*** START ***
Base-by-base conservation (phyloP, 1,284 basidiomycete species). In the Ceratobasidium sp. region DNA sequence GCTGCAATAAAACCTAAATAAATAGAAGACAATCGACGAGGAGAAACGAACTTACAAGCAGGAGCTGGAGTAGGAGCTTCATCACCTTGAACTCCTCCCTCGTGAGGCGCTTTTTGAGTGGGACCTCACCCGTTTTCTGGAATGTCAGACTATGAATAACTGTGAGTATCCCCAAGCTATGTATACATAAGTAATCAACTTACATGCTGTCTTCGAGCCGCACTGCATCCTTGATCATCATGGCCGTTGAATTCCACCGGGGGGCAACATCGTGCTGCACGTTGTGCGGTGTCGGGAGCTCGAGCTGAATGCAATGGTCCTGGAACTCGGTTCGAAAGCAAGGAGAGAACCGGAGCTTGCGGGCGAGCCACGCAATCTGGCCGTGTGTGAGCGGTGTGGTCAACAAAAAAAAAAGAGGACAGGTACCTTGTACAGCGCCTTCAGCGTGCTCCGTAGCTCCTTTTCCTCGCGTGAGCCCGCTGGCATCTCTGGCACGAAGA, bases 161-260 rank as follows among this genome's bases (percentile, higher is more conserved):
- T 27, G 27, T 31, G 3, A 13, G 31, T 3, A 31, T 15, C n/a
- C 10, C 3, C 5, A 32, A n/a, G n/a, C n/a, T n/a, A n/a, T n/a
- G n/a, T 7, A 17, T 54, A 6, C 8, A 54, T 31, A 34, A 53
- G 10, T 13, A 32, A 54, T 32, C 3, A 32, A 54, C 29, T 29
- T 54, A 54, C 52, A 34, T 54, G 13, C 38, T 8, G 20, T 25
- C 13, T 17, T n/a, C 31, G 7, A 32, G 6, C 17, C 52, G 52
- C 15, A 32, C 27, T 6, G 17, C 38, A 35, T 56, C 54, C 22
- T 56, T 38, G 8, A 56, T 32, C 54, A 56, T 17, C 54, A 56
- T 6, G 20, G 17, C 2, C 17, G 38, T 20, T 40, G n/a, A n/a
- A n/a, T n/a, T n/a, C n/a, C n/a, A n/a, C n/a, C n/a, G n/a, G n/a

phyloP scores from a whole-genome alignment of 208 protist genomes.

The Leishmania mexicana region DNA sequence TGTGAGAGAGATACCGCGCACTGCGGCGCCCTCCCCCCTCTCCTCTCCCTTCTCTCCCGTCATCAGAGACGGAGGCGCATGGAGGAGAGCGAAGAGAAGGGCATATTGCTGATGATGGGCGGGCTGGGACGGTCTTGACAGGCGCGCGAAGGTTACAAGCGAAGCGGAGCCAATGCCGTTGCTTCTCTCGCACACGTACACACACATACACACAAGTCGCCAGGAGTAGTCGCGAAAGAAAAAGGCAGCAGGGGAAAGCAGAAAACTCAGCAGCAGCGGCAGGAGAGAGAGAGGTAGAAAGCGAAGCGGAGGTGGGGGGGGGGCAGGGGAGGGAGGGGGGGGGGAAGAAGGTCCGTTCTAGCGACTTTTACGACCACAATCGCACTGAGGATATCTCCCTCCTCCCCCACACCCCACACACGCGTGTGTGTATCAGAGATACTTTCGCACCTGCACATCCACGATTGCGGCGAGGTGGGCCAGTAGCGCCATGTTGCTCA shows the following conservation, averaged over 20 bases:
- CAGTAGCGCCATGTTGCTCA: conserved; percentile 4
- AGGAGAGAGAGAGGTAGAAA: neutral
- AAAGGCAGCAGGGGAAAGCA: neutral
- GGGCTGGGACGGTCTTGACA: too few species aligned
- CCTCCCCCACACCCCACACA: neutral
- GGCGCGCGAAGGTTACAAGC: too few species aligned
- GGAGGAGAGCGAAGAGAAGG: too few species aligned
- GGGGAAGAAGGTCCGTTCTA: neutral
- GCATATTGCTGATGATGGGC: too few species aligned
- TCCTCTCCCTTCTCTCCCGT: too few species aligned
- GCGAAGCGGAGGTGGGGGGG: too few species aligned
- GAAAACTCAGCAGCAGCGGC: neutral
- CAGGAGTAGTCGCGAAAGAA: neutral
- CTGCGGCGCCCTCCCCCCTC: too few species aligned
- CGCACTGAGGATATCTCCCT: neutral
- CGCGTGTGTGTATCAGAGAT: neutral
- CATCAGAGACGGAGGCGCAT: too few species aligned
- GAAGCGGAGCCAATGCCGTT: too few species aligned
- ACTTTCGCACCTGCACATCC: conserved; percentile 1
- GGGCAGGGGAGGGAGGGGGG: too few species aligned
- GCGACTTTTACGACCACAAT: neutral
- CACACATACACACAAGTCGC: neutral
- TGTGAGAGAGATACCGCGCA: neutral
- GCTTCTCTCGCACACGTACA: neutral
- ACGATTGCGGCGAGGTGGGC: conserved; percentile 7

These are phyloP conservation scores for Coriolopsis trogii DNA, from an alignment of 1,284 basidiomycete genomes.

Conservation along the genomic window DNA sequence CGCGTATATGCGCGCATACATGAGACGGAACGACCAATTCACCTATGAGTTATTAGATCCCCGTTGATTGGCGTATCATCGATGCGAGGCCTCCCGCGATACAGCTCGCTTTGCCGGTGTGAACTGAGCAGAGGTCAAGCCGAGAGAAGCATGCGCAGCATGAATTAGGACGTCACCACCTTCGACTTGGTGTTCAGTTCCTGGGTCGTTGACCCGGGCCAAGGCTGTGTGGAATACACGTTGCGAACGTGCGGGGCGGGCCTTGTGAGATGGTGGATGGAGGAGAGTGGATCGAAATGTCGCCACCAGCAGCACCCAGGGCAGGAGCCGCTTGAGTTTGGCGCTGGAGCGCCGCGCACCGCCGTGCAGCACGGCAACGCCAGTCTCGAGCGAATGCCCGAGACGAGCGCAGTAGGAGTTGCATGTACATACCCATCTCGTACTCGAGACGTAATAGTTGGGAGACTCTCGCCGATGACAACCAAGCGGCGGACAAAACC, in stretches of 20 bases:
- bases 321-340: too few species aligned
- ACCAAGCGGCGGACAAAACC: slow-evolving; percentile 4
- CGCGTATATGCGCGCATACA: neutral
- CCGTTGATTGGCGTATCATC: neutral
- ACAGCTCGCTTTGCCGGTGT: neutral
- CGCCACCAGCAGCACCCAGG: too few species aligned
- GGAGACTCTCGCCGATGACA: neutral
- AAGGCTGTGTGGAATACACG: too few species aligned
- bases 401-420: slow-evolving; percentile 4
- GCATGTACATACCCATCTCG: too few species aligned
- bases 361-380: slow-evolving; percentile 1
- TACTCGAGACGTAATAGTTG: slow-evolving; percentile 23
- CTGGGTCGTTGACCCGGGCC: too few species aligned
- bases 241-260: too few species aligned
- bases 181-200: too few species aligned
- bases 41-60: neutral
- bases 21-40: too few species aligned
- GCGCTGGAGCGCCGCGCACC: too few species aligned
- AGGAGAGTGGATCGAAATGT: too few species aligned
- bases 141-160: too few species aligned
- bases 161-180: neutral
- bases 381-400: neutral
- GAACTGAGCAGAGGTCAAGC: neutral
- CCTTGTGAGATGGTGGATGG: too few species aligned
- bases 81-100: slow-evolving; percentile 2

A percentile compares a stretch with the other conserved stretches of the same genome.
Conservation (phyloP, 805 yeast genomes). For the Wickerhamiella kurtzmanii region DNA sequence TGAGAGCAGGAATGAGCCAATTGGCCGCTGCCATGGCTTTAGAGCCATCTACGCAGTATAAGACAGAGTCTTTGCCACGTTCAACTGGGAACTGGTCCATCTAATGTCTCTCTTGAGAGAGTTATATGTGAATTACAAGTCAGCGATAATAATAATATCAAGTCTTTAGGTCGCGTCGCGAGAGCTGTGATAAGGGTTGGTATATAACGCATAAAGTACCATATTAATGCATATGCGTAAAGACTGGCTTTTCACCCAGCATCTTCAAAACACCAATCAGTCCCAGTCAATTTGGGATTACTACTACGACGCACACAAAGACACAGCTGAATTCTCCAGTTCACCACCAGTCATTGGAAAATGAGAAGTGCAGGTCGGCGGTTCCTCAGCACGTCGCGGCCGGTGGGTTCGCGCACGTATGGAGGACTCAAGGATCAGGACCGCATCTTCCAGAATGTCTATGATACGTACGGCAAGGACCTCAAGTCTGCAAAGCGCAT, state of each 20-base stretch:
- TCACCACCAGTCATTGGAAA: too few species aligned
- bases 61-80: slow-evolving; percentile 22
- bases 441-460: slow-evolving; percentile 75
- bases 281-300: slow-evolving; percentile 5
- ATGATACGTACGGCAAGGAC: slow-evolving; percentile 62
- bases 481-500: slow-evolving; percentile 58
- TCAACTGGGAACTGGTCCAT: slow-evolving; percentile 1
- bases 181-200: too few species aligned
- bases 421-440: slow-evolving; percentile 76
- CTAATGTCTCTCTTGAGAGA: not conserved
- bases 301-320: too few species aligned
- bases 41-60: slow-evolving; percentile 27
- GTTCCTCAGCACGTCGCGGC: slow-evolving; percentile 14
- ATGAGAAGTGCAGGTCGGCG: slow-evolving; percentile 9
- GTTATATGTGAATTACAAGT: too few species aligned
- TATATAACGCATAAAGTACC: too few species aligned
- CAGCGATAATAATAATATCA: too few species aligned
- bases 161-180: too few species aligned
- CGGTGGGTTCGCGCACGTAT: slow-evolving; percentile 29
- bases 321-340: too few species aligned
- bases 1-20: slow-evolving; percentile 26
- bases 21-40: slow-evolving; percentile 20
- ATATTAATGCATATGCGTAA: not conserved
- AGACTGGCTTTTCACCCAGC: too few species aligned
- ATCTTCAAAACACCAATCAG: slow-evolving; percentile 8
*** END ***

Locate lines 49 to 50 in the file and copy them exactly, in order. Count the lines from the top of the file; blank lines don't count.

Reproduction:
- bases 401-420: slow-evolving; percentile 4
- GCATGTACATACCCATCTCG: too few species aligned